Speaking of obstacles: one argument against Pronto is that Seattle is simply too hilly to support casual bike riding. That is a cop out given the haphazard roll out of Pronto. Seattle could still have a healthy system with the right station placement and infrastructure. Major bike routes on hills should have protected bike lanes if at possible to make it more comfortable to huff it uphill. Hills are not an insurmountable obstacle and they should be the scapegoat for the under-performance of an underfunded, poorly-distributed bike share network. Pronto users did prefer downhill trips to uphill trips with about 80,000 downhill rides to 50,000 uphill rides. That doesn’t suggest uphill rides are a deal-breaker, just less popular. If a portion of users want to bike down hill and bus back up the hill, the bike share system should accommodate them. It also makes sense that in the first year downhill rides would take a larger share of trips since many users are still getting acclimated to the new system.

VMT Savings

Other cities have justified their bike share investments by highlighting the vehicle miles traveled (VMT) savings. VMT savings mean less wear and tear on the road because of the simple fact a two ton car does much more damage to a roadway than a 15 pound bike. Thus, shifting more trips to bikes from car trips on a particular street means it could need less frequent maintenance saving the city millions in maintenance costs. This has been absent from Seattle’s discussion of bike share.

Council members Herbold and Burgess are dead set on the penny-wise but pound-foolish decision to scuttle Pronto. They would be “saving” a few tax dollars now in exchange for pushing more people into motor vehicles where they do greater damage to the roadways and incur maintenance costs that dwarf the minimal investment Pronto needs. Herbold, a self-styled progressive, follows right-wing thinking that bicycling is frivolous, bike-shares are a big waste of city money, the private sector can do it better just because, and the only thing that matters is the bottom line, not the social benefits of a program. Herbold’s backup plan of waiting for Pronto to go bankrupt before buying it out is reckless. I hope cooler heads prevail at today’s 2:00 p.m. transportation committee meeting.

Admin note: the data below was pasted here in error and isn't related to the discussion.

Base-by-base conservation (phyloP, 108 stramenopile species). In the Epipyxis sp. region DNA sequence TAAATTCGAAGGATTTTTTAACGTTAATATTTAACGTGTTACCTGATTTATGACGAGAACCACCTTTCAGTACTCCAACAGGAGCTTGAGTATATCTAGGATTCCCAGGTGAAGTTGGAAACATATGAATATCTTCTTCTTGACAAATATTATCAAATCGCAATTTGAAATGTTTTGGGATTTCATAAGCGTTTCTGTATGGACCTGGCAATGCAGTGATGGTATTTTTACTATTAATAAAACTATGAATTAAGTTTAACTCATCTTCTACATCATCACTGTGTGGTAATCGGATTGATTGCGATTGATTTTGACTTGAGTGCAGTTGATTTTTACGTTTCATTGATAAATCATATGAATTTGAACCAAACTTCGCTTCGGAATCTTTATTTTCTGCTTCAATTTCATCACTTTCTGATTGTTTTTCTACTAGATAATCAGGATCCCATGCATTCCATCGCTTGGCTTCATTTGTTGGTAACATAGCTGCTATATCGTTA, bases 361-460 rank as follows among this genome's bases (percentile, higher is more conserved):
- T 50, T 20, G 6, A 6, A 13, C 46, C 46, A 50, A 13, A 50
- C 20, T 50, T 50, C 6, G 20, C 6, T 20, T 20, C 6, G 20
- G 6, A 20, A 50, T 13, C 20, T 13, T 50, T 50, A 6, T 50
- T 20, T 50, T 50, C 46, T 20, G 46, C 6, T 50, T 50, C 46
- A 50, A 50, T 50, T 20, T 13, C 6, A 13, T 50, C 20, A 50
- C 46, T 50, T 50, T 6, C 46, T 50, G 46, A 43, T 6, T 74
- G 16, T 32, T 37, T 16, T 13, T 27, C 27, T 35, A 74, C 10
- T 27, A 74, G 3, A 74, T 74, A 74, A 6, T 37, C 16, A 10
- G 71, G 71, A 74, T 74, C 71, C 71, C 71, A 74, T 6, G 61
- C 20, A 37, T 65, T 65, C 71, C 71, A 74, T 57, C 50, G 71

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Doug Trumm is The Urbanist's Executive Director. An Urbanist writer since 2015, he dreams of pedestrianizing streets, blanketing the city in bus lanes, and unleashing a mass timber building spree to end the affordable housing shortage and avert our coming climate catastrophe. He graduated from the Evans School of Public Policy and Governance at the University of Washington. He lives in East Fremont and loves to explore the city on his bike.

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Al Dimond

The claim that opposing a city takeover of bike share is “right-wing thinking” is a ridiculous, shameful smear. The city’s takeover plan makes a lot of promises about oversight, system improvements, and expansions, but doesn’t budget staff for it. This means higher-level SDOT staff and the city council are going to spend their limited, valuable time on the minute elements of operating a bike-share system. A system that has essentially nothing to do with transportation equity, no matter how it’s operated.